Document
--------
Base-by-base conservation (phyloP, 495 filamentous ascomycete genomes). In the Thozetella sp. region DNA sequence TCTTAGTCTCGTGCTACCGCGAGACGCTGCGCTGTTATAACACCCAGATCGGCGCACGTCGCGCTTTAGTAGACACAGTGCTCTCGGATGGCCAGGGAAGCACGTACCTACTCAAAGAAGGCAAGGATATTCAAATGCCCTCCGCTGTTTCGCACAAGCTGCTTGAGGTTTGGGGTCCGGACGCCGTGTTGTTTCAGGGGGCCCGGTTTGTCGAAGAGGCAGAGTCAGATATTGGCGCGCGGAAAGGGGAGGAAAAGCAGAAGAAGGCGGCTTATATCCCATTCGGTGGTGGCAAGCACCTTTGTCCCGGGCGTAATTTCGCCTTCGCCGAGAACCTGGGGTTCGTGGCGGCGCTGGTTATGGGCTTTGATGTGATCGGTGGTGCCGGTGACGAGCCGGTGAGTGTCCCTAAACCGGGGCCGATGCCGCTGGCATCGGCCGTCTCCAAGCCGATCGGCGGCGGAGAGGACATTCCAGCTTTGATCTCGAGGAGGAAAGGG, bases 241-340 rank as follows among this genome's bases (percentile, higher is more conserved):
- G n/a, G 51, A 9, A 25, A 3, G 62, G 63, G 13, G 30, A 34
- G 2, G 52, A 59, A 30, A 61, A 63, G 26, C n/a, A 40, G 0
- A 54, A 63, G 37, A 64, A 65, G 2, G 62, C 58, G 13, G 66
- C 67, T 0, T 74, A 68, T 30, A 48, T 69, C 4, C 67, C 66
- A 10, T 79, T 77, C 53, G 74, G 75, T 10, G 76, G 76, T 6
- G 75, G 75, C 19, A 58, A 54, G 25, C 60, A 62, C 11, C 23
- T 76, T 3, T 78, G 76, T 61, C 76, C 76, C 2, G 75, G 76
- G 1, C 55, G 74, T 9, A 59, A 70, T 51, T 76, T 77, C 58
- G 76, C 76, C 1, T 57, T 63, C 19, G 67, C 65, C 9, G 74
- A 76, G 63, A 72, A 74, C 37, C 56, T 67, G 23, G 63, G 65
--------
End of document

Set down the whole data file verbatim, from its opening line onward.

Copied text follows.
Base-by-base conservation (phyloP, 495 filamentous ascomycete genomes). In the Thozetella sp. region DNA sequence TCTTAGTCTCGTGCTACCGCGAGACGCTGCGCTGTTATAACACCCAGATCGGCGCACGTCGCGCTTTAGTAGACACAGTGCTCTCGGATGGCCAGGGAAGCACGTACCTACTCAAAGAAGGCAAGGATATTCAAATGCCCTCCGCTGTTTCGCACAAGCTGCTTGAGGTTTGGGGTCCGGACGCCGTGTTGTTTCAGGGGGCCCGGTTTGTCGAAGAGGCAGAGTCAGATATTGGCGCGCGGAAAGGGGAGGAAAAGCAGAAGAAGGCGGCTTATATCCCATTCGGTGGTGGCAAGCACCTTTGTCCCGGGCGTAATTTCGCCTTCGCCGAGAACCTGGGGTTCGTGGCGGCGCTGGTTATGGGCTTTGATGTGATCGGTGGTGCCGGTGACGAGCCGGTGAGTGTCCCTAAACCGGGGCCGATGCCGCTGGCATCGGCCGTCTCCAAGCCGATCGGCGGCGGAGAGGACATTCCAGCTTTGATCTCGAGGAGGAAAGGG, bases 241-340 rank as follows among this genome's bases (percentile, higher is more conserved):
- G n/a, G 51, A 9, A 25, A 3, G 62, G 63, G 13, G 30, A 34
- G 2, G 52, A 59, A 30, A 61, A 63, G 26, C n/a, A 40, G 0
- A 54, A 63, G 37, A 64, A 65, G 2, G 62, C 58, G 13, G 66
- C 67, T 0, T 74, A 68, T 30, A 48, T 69, C 4, C 67, C 66
- A 10, T 79, T 77, C 53, G 74, G 75, T 10, G 76, G 76, T 6
- G 75, G 75, C 19, A 58, A 54, G 25, C 60, A 62, C 11, C 23
- T 76, T 3, T 78, G 76, T 61, C 76, C 76, C 2, G 75, G 76
- G 1, C 55, G 74, T 9, A 59, A 70, T 51, T 76, T 77, C 58
- G 76, C 76, C 1, T 57, T 63, C 19, G 67, C 65, C 9, G 74
- A 76, G 63, A 72, A 74, C 37, C 56, T 67, G 23, G 63, G 65